Houston’s city council approved a $30 million relief fund for city residents to ease ongoing economic hardship because of the COVID-19 pandemic. Council members voted unanimously to use money from federal CARES Act funding to give residents $1,200 in financial relief.

The relief payment is a one-time deal similar to the stimulus payment approved by congress earlier this year. Houston Public Media reported this round of payments extends further than previous initiatives from the city. The new fund will provide direct assistance to eligible residents, a departure from the more targeted relief programs implemented by the city since the start of the pandemic. 

Last month, the city approved a $3 million relief fund to support local child care centers.  Houston received more than $400 million in CARES Act funding. Houston ABC-13 reported the city must spend all the money before the end of the year or give up the rest. 

The council’s latest plan follows a similar fund launched by Harris County announced in late October. Relief eligibility includes having an income of 80 percent or less than the area median income, experiencing economic hardship as a result of the pandemic, and not receiving relief under the county program.

BakerRipley, a local nonprofit, will manage the fund. It currently administers a rental assistance program provided by the City of Houston and Harris County. The rental assistance program makes payments to participating landlords on behalf of eligible residents.

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Even with the rental assistance fund, Houston residents continue to deal with evictions and homelessness. The Eviction Lab, a project tracking eviction cases filed in 27 U.S. cities, reported 332 eviction filings had been recorded in Houston in the past week. Houston ranks third in eviction filings since March 15.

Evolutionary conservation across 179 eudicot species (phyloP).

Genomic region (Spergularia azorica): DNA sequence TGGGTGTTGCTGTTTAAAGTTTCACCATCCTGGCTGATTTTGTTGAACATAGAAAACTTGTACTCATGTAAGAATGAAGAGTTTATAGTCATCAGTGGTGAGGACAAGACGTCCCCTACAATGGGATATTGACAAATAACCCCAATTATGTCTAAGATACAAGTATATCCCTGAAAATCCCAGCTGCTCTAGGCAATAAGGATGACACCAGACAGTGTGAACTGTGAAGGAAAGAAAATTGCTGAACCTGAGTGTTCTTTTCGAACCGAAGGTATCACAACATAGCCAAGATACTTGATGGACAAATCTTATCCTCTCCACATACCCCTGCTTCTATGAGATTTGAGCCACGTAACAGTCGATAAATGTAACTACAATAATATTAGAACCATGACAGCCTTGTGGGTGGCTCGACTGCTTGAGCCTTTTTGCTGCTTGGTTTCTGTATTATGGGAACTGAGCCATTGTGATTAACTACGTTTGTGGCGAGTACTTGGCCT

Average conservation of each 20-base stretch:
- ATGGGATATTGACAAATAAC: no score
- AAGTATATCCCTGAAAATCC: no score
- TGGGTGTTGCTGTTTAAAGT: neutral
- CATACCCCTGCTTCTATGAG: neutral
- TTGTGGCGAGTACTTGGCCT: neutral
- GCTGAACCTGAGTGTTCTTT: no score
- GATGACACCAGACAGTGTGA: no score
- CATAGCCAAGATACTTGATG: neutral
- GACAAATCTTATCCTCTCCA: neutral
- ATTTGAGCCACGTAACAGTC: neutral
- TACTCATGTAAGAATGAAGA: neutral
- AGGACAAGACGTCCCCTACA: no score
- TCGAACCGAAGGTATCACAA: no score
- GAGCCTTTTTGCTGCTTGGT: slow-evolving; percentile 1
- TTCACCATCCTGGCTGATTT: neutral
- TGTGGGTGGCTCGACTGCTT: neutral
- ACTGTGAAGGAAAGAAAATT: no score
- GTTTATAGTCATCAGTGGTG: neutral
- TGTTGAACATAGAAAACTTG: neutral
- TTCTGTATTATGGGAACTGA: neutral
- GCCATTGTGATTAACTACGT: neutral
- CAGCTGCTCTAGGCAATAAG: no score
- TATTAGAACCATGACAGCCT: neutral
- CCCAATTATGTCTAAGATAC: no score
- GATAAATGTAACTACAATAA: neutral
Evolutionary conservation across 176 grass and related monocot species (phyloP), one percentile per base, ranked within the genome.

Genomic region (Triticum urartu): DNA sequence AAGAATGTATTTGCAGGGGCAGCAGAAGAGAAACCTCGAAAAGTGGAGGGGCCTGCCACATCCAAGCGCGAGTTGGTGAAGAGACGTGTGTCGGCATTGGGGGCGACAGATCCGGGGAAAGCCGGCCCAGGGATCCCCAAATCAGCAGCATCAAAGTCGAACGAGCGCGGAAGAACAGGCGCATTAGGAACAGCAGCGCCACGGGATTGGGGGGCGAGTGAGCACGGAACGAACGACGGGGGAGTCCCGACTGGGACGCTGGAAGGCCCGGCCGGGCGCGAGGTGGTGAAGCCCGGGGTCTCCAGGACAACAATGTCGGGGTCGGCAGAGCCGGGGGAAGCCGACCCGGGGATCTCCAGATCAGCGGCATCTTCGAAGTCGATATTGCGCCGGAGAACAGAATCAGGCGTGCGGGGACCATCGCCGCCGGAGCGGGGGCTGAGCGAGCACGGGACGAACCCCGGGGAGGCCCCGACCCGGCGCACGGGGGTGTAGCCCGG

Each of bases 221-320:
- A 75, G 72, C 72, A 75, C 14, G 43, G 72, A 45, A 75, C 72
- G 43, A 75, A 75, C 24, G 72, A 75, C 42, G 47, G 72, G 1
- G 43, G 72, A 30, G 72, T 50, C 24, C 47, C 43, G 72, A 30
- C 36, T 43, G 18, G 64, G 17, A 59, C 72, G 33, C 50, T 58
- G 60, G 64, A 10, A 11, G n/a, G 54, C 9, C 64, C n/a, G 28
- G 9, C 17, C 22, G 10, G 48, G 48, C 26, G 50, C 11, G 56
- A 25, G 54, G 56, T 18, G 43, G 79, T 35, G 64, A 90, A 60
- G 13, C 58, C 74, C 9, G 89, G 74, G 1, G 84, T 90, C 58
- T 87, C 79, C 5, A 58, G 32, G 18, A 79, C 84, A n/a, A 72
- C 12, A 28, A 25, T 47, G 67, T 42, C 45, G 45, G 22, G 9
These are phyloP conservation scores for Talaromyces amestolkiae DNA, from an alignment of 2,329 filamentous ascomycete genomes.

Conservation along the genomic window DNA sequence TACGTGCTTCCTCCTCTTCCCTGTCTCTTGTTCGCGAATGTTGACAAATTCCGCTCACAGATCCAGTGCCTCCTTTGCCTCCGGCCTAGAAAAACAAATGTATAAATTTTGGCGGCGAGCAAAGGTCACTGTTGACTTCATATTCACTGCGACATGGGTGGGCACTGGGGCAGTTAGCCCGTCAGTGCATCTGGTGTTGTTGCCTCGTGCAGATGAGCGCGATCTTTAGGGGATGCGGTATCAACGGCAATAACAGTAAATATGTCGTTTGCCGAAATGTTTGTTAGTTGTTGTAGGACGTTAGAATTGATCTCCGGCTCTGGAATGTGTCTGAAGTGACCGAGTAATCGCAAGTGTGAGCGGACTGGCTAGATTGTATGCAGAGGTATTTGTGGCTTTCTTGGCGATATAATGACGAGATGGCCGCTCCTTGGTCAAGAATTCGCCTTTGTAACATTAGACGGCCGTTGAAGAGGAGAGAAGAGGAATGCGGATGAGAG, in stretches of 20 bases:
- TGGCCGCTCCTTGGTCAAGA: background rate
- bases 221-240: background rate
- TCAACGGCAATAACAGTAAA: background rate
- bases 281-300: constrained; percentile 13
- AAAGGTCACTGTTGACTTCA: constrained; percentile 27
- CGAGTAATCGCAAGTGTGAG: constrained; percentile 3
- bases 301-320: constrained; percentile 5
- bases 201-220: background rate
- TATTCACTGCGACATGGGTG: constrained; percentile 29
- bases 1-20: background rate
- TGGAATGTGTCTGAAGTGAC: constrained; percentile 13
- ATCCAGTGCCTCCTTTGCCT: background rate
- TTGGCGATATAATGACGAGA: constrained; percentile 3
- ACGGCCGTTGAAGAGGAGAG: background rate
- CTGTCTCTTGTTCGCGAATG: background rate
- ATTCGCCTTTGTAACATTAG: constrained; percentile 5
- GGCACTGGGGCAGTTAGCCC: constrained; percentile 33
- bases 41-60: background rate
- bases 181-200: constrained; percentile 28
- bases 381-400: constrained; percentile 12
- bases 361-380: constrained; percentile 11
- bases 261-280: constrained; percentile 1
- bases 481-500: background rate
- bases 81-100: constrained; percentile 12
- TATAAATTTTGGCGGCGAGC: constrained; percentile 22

People across the country continue to struggle without any indication of another round of COVID-19 relief passing any time soon. A small bipartisan coalition of senators led by Sens. Joe Manchin and Susan Collins announced a $908 billion COVID-19 relief package that would provide some assistance to individuals, small businesses, and state and local governments. 

Now in its tenth month, the COVID-19 pandemic has caused widespread economic disruption worsening already tight financial conditions in many parts of the country. The Associated Press reported that McConnell announced a revised relief plan, primarily consisting of a plan rejected twice this fall.

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While it falls short of the HEROES Act passed by House Democrats in May, the bipartisan proposal offers more support than a plan proposal by Senate Majority Leader Mitch McConnell. As McConnell plays politics residents like those in Houston continue to scramble to make ends meet one month at a time. 

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